The Man in the Net

The Man in the Net is a 1959 American film noir starring Alan Ladd and Carolyn Jones. The taut drama was directed by Michael Curtiz.[1]

The Man in the Net
Man in the net Poster.jpg
Theatrical release poster
Directed byMichael Curtiz
Produced byWalter Mirisch
Alan Ladd
Screenplay byReginald Rose
Based onnovel by Patrick Quentin
StarringAlan Ladd
Carolyn Jones
Music byHans J. Salter
CinematographyJohn F. Seitz
Edited byRichard V. Heermance
Production
company
Distributed byUnited Artists
Release date
  • May 29, 1959 (1959-05-29) (Sweden)
  • June 10, 1959 (1959-06-10) (United States)
Running time
98 minutes
CountryUnited States
LanguageEnglish

PlotEdit

Commercial artist John Hamilton (Alan Ladd) and wife Linda (Carolyn Jones) leave New York and move to Stoneville, Connecticut, in the New England countryside, to escape the bustle of the city and because of John's growing concern about Linda's alcoholism.

John quickly befriends the town's children, but he's treated like an outsider by many of the adults. Linda misses their social life in New York, as well as the salary John made there.

She insists they attend a party at the home of Brad (John Lupton) and Vickie Carey (Diane Brewster), where the guests include another married couple, Roz (Betty Lou Holland) and Gordon Moreland (Tom Helmore), the wealthy father of Brad Carey. A scene is created by an intoxicated Linda, who insults John and lies that he gave her a black eye, confessing to Vickie after the party that she actually fell while drunk. In anger, she tells John she's been having an extramarital affair with a local policeman, Steve Ritter (Charles McGraw).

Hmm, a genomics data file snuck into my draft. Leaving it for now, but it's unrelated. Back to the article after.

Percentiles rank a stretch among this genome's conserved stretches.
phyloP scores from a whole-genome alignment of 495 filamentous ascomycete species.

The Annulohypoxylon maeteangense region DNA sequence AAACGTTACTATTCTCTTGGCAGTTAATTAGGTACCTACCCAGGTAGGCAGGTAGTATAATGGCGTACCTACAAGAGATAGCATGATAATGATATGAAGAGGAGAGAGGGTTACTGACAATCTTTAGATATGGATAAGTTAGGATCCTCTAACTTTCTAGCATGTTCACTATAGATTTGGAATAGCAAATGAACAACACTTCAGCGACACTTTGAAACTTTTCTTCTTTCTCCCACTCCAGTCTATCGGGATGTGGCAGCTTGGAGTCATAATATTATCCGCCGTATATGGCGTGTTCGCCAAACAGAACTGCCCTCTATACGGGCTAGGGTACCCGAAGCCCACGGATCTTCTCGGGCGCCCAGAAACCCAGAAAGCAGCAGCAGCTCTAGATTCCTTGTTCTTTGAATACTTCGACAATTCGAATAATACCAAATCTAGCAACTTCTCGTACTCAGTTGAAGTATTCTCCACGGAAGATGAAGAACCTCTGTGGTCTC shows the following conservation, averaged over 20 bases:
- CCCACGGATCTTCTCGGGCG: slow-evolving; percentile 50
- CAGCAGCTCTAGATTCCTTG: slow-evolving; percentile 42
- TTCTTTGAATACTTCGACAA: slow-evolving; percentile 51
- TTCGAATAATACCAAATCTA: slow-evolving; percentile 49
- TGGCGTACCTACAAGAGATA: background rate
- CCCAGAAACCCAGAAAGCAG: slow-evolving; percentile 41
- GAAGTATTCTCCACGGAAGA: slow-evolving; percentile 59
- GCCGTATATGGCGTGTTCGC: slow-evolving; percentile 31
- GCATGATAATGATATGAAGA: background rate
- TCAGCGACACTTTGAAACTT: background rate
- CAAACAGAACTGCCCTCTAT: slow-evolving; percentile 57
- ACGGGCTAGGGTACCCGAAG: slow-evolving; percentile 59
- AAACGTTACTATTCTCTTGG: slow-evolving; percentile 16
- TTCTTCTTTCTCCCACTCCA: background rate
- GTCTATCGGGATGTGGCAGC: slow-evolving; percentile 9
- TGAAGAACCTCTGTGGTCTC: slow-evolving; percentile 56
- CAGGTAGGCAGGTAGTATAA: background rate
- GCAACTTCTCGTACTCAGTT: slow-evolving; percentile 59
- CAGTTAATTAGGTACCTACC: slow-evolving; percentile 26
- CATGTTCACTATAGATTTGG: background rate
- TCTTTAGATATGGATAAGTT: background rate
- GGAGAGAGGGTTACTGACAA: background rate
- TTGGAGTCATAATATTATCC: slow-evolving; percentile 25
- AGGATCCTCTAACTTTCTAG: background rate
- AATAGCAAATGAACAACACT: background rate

John agrees to go to New York for a job interview arranged by his wife behind his back. When he returns, Linda is nowhere to be found. A suitcase belonging to her is spotted by a city dump. Unable to find John's wife, police and neighbors suspect him of murder. Villagers stone his house. Ritter arrives to arrest him. John flees and is given refuge by the children, who know of a secret cave.

Evidence is found linking Linda to another man. A tape recording is left as bait, and John, who suspects someone else, is surprised when Brad turns up looking for the tape. It reveals he's the one Linda had the affair with and the one who physically abused her, but John soon discovers that it was Mr. Carey who actually killed Linda to cover up for his cowardly son.

CastEdit

ProductionEdit

 
Newspaper clipping about the artists who provided the paintings for the film, June 1958

The film was based on a novel by Patrick Quentin, a pseudonym for Hugh Wheeler writing solo (most of the previous Quentin books were however co-written with Richard Webb), which was published in 1956.[2] Film rights were bought the following year by the Mirisch Company, who had a deal with United Artists.[3] Alan Ladd was signed to star in January 1958.[4] Reginald Rose, who had just written Man of the West for the Mirisches, signed to write the screenplay.[5] Michael Curtiz directed.